The tyranny of compounding costs; After tax returns; The trailer park test of true love; A Moustachian money makeover; As good as it gets?

By Amanda Morrall

1) Compounding costs

I'm contemplating another break-up. This time with my KiwiSaver provider who shall remain nameless.  It's not that I'm unhappy with the performance, it's the fees. They're off the chart. I'm not convinced they're justified.

Jack Bogle, the 83-year-old founder of the low-cost index tracker Vanguard, calls it the "tyranny of the compounding costs."

Bogle, quoted in this excellent piece from the Economist, says as well as being schooled in the magic of compounding interest, investors needs to be taught about the long-term costs of fee gouging fund managers whose business has grown exponentially in the past few decades. While it stands to reason that fees should go down with volume, it just ain't happening, says Bogle.

The article notes that "between 1997 and 2011, the average equity mutual fund returned 173.1%; the average investor (weighted by dollars invested) earned just 110.3%."

And further:

"The assets of the mutual-fund industry have risen from $5 billion in 1960 to $6 trillion at the start of this year, but the annual expense ratio of the average equity fund has risen from 0.5% to 0.99%. If economies of scale have been achieved, they have not been passed on to the individual investor.

Do you know what your expense ratio is in KiwiSaver? If not, you can look it up here.

2) The tax tyrant

Of course, the other tyrant you need to worry about with investments is tax. Morningstar NZ has just completed a first of a kind after tax return survey for KiwiSaver which helps to give investors an idea of how much of their return gets eaten away by the taxman. Not all funds are taxed equally because different asset classes are subject to differ rates. That and investors are taxed at their marginal tax rate. 

3) Trailer park test

One of my guilty pleasures is watching the Trailer Park Boys. It's low brow humour at its best and I love it for some warped reason. Probably because I do not live in one. 

Money writer Don McNay, in this Huffington Post article, cleverly devised a trailer park test for the purposes of personal finance. He got the idea from his daughter, who whilst screening rich suitors, would ask herself if she could imagine living with the bloke (in a trailer park) if he were dead broke.  A test for true love? Maybe.

McNay, who advises clients who have come into sudden money, suggests using a reverse trailer park test with respect to the individuals who suddenly cram your life when the money comes. Could you imagine these well meaning sycophants if you were living in a trailer park? If not, give them a pass.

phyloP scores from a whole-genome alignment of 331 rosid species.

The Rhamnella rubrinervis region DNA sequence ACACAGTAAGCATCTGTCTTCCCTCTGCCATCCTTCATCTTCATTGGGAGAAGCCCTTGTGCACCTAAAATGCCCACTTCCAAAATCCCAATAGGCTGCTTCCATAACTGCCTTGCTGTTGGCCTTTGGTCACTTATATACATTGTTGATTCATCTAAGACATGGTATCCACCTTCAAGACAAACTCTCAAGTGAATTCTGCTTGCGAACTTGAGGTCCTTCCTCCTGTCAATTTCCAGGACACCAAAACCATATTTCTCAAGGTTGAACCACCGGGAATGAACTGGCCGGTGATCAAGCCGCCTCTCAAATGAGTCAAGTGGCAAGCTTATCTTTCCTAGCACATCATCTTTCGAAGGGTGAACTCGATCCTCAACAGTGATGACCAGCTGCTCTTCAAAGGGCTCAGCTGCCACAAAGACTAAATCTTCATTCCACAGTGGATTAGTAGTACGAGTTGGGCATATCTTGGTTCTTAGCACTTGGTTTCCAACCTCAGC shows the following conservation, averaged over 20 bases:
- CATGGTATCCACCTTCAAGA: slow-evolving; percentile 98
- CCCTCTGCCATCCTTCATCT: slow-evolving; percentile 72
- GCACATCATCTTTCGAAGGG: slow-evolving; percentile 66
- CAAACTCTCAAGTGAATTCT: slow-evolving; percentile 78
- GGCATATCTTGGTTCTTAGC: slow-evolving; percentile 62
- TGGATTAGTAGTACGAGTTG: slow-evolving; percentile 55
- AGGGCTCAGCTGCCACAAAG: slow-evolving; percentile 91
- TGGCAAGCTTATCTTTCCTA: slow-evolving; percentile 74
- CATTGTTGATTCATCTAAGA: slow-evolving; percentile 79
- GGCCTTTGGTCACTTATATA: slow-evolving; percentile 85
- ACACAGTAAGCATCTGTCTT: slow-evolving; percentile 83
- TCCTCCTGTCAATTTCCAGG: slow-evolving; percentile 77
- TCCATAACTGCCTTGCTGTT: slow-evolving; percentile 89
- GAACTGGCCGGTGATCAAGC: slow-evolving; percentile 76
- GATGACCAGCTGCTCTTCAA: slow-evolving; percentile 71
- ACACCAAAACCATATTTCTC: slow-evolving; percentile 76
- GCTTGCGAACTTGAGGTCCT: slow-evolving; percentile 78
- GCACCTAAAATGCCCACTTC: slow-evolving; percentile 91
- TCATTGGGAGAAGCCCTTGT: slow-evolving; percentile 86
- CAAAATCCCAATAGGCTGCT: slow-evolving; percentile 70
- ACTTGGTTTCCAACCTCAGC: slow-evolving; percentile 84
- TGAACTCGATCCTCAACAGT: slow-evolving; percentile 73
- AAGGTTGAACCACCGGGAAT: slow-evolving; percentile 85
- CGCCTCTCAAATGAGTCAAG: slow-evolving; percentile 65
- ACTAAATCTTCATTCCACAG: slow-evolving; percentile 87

4) Money make-over: the Moustachian way

MMM in his latest blog gives some DINKs serious stick over their ridiculous petrol bill as well as some sound advice on how to restructure their finances to get rid of nagging student debt whilst meeting some long-term goals. A good laugh and informative, as usual. 

5) As good as it gets?

David Potts, writing the Age Money section, summarises the state of the global economy and says investors should lower their expectations, for a long, long time. Sigh. 

To read other Take Fives by Amanda Morrall click here. You can also follow Amanda on Twitter @amandamorrall

We welcome your help to improve our coverage of this issue. Any examples or experiences to relate? Any links to other news, data or research to shed more light on this? Any insight or views on what might happen next or what should happen next? Any errors to correct?

We welcome your comments below. If you are not already registered, please register to comment or click on the "Register" link below a comment.

Remember we welcome robust, respectful and insightful debate. We don't welcome abusive or defamatory comments and will de-register those repeatedly making such comments. Our current Comment policy is here.


#1 Amanda you say "This time with my KiwiSaver provider who shall remain nameless", but why not just name them and quote the fee amount? you aren't slandering anyone or to the best of my knowledge breaking any laws.

In fact why not use your extensive kiwisaver knowledge to publish a regular little table of say your Top 10 kiwisaver funds based on something like the last 5 years returns and fee's charged etc? I don't know if you don't do this already in some capacity but for people like me who suffer from a narcoleptic effect after about 5 minutes of looking at financial reports, it would be invaluable to have a SME like yourself produce a Kiwisaver provider rating.

Heck, I'd probably even pay you for it. Cheers.

Yep, we've done this in the past but time to revisit. Stay tuned...

"The article notes that "between 1997 and 2011, the average equity mutual fund returned 173.1%; the average investor (weighted by dollars invested) earned just 110.3%.
Amanda this is pretty standard and reflects the entry and exit of investors rather than fees. They buy in after a period of strong performance and sell after weak. I have seen similar research on direct share ownership where the market average has outperformed the average investor for the same reason.